Whether it is appropriate to charge fees for tarot readings and other similar spiritual or divination services is a divisive and controversial topic, even though I don’t think it should be. The conclusion seems rather simple and unequivocal to me: yes of course one may charge fees for tarot reading just as one may charge for any sort of professional service, though when it comes to tarot, due to its more spiritual nature, we must be even more cognizant of ethics.
Yet indulge me for a moment while I reflect.
When I was a child, I met several Buddhists with an inexplicable empathic or intuitive connection to the universe and none of them charged fees when they interpreted their visions for seekers. At most they would accept donations. They would be conscientious of how they used the money from these donations: only for necessities; only for further helping others.
Their approach has always stuck with me, perhaps because of how impressionable my young mind was back then. Couple that with growing up in a Puritan society and that is probably why I feel intense bouts of guilt when I charge people for tarot readings.
And so I don’t. Instead, I insist that I’m okay with giving the readings free, but will accept donations of any amount. I say this with the hope that the donation amount will be proportionate to their satisfaction with my work. If I provided zero insight and could not have been more wrong about their situation, then truly I am okay with nonpayment. If, however, they left feeling inspired, enriched, and empowered, then I hope they’ll show their gratitude by giving money that will reaffirm to me that I’m doing something right and continue on with my tarot reading adventures. Do not let my offer of free readings “for donations” fool you: I am very, very human, and very, very capitalistic. It is impossible for me to not measure the value of my tarot readings to others by the dollar amount I find in the coffers.
So when I get nothing, I feel like that’s my value. Imagine how that must feel after diligent focus on a tarot reading. Performing a one-card reading, thinking about it thoroughly, and writing up an assessment for the seeker takes 20 to 30 minutes, and that’s just for one card. I am very meticulous about how to apply that one card to the seeker’s question. Most of my readings are through written e-mails now, so then I need to write up something coherent. That, too, takes time. Ten plus cards can take up to an hour plus or minus. Many times, especially after repeat exploitation from seekers, I literally want to stop offering tarot readings altogether. I don’t think I even expect that much.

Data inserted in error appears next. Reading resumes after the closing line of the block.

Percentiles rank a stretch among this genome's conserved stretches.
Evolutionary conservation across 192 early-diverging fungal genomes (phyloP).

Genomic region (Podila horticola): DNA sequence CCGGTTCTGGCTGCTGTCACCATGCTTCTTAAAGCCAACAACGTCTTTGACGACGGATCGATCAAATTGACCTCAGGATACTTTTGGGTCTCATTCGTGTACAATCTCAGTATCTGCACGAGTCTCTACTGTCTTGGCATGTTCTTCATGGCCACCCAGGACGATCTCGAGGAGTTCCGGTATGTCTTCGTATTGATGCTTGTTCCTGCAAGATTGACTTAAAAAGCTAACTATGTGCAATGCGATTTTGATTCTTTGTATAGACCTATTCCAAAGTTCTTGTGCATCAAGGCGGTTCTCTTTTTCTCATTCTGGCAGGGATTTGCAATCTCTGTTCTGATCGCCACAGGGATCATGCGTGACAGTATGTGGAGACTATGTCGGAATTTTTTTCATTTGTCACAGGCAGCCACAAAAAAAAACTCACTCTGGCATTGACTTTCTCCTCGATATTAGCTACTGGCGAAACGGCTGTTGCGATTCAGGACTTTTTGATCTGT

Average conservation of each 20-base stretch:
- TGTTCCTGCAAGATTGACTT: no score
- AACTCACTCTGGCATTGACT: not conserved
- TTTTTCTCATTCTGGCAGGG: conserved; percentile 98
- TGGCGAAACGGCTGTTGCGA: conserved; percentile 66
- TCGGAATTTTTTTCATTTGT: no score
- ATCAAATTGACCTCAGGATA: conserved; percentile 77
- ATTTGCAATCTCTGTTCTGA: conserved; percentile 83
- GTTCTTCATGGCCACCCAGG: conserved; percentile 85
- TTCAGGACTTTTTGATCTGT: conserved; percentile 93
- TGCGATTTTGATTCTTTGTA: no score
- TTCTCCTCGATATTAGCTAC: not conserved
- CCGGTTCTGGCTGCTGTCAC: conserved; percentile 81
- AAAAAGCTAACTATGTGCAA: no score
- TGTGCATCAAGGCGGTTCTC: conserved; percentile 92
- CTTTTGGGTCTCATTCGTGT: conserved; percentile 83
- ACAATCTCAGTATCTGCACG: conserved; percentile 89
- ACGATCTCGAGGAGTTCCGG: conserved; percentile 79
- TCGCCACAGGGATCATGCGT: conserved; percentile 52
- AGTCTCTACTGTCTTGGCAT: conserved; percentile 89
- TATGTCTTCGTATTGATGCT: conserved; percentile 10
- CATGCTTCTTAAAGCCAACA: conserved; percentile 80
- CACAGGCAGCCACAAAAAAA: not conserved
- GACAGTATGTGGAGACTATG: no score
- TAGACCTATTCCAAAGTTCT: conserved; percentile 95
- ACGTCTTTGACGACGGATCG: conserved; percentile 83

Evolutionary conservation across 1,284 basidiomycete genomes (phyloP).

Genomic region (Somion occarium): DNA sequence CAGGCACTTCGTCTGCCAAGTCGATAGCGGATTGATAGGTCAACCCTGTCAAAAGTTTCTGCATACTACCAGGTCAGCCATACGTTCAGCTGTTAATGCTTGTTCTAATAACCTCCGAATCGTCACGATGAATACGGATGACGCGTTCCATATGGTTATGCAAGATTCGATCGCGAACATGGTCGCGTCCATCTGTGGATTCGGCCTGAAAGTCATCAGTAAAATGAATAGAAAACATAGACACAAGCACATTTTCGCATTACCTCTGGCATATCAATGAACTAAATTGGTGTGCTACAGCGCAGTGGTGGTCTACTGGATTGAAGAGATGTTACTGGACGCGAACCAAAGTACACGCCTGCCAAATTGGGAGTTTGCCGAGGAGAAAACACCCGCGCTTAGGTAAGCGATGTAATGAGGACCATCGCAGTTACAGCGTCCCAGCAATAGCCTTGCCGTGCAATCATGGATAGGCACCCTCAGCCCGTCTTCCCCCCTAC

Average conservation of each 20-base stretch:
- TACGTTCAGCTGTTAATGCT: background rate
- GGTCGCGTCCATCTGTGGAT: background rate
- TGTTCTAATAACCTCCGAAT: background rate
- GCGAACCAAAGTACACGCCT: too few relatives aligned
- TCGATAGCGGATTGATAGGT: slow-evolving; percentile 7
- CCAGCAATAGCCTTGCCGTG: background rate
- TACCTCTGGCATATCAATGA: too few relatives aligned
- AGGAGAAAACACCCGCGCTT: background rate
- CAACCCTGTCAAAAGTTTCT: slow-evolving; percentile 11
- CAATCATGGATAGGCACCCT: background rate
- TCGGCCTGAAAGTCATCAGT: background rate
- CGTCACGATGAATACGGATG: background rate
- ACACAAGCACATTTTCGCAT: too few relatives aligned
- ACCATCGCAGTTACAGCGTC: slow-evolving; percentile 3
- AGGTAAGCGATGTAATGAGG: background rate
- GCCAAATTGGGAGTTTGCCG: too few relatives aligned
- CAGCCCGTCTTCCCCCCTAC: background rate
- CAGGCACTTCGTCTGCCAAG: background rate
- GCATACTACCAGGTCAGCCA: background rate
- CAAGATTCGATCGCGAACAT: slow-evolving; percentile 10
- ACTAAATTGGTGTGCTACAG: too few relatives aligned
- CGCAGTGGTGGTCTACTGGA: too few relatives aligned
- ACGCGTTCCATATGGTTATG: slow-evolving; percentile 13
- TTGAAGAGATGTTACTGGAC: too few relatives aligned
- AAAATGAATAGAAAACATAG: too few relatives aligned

When you dine out at a restaurant, you expect to pay for the food and services. So when you request a tarot reader and the reader offers them “free, but accepting donations,” at least consider donating the cost of one restaurant meal. Isn’t that reasonable and the very least one can offer for another person’s time? In fact, when you request any kind of professional service at all, you expect to pay. So why would anyone go out of their way to seek a tarot reading and not expect to pay? Why would anyone take the initiative to contact me for a tarot reading and then not even consider how much time it must have taken me to do a reading and how much money they would want from a stranger if they put in that kind of time, commitment, and diligence for someone they didn’t even know? The more I advance down that line of thought, the angrier I get at the selfishness and lack of consideration of others. Is my time free? What makes them think I do not need to be compensated for in any way whatsoever for the work I do? Especially when I devote so much of myself to my work?
And that is when I start to think that the professional readers who charge $100 for their readings got it right. What is something I often say to seekers? Do not ever let others determine your self worth. You define your own worth. And yet here I am, a hypocrite, letting others determine the worth of my tarot readings rather than defining it myself.
Yet before I can change my mind and start charging for my services, that guilty conscience kicks in. I don’t know where it comes from, but I wish I could send it back.
More than that, though, I wish others applied the golden rule. I know I am.
UPDATE: I’ve since changed my mind on this topic, but instead of deleting the post, I’d like to leave it up and simply add this note. The tarot reader offers a very specific form of guidance and provides insight in a way that I have not seen any other service be able to do. On a certain intellectual level, I do not believe in charging fees for healing (as in doctors, medicine) or advocacy (as in lawyers and the practice of law). Generally the idea of commodifying social service is, again on a certain philosophical level, loathsome to me. However, in the reality we live in, money is the current that keeps society thriving and what governs the quality of our lives. So a tarot reader charging for services is no different from a doctor or lawyer, restaurant owner or plumber charging for their services rendered. If anything, given the nature of the work a tarot professional does, this should be an occupation held in high esteem, at the same level as other high professionals.